Some of these organisms are more closely related to each other than others are, so they are sub-divided into subgroups of organisms called phyla. For example, animals are more closely related to plants than they are to bacteria, so animals are grouped into the phylum Animalia, plants are grouped into the phylum Plantae, and bacteria are grouped into the phylum Proteobacteria.

The evolutionary relationship between these organisms is how the discovered material and evidence are interpreted and explained. For example, based on morphology, it is the similarities in the types of structures in each organism that is indicative of their evolutionary relationship.

Explain why evolution is a guiding principle in understanding the origins and relationships between organisms

The evolutionary relationship between these organisms means that the way the material and evidence are interpreted, is based on either the type of similarities in each organism, or it is based on the evolutionary separation in the types of structures in each organism. These are both indicative of their evolutionary relationship.

Evolutionary principles provide a scientific basis for understanding the origins and relationships among organisms. The theory of evolution by natural selection is the unifying principle of biology and explains the common features of life that are shared by all organisms, from bacteria to humans.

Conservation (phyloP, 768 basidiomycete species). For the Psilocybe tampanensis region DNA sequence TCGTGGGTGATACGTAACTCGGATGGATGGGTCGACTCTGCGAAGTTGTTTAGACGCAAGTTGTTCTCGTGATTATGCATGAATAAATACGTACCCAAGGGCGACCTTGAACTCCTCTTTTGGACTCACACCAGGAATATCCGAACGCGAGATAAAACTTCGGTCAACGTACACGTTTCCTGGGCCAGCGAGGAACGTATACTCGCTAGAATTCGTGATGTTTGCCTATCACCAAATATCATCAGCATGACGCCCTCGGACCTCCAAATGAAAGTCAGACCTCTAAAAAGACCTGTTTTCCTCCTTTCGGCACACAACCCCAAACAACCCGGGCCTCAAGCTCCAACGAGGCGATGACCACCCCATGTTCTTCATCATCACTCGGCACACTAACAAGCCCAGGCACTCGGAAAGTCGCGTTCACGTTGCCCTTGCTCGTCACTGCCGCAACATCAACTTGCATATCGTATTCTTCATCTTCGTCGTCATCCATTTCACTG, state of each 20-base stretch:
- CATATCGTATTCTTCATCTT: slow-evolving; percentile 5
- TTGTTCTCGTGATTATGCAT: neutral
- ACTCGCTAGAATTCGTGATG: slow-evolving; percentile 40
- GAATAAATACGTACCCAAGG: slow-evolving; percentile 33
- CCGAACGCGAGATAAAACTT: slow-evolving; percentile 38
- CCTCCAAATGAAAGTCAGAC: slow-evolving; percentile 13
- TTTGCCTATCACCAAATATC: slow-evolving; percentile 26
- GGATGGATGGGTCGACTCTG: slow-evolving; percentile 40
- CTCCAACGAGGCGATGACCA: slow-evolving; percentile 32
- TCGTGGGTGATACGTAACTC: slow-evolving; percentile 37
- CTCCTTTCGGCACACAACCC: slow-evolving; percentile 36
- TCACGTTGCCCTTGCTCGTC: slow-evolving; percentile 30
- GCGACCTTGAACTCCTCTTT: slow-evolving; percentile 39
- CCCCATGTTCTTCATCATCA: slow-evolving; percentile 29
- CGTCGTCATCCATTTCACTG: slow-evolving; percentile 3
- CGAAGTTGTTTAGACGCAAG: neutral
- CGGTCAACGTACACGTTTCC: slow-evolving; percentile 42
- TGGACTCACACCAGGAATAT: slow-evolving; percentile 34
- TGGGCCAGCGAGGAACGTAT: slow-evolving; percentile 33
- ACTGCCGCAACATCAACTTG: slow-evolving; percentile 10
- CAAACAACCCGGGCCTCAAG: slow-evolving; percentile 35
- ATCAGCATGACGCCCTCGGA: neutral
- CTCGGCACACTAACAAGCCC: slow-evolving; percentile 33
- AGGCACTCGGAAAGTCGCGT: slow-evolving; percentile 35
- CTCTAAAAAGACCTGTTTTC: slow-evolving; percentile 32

The process of evolution is driven by two key mechanisms: mutation and natural selection. Mutations are random changes in the genetic material, and some of these mutations result in changes in the appearance or function of an organism. Natural selection is the process by which those individuals with advantageous traits are more likely to survive and reproduce than those individuals with less advantageous traits. Over time, this leads to evolutionary change as beneficial traits become more common in a population.

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Describe the main types of tissues and structures found in plants and relate these to function and environmental influences

There are three main types of tissue in plants- dermal, vascular, and ground.

  • The dermal tissue functions to provide protection and it is found in leaves, stems, and even roots.
  • The vascular tissue functions to provide structure to the plant through the movement of water and nutrients, and it is found in the xylem and phloem of the plant. Vascular tissue is mainly found in the stems and roots.
  • Ground tissue is found in the surrounding environment and functions in providing structural supports and protection, and in preventing excess water and nutrients in the environment from entering the body of the plant.

Additionally, different structures within plants are adapted to specific environmental conditions. For example, leaves are typically thin and flat to maximize exposure to sunlight while stems are thicker and more sturdy to support the plant’s weight. And a big environmental influence on a plant is light. Exposure to light in a particular range of the visible spectrum usually requires a particular type of tissue for adequate absorption.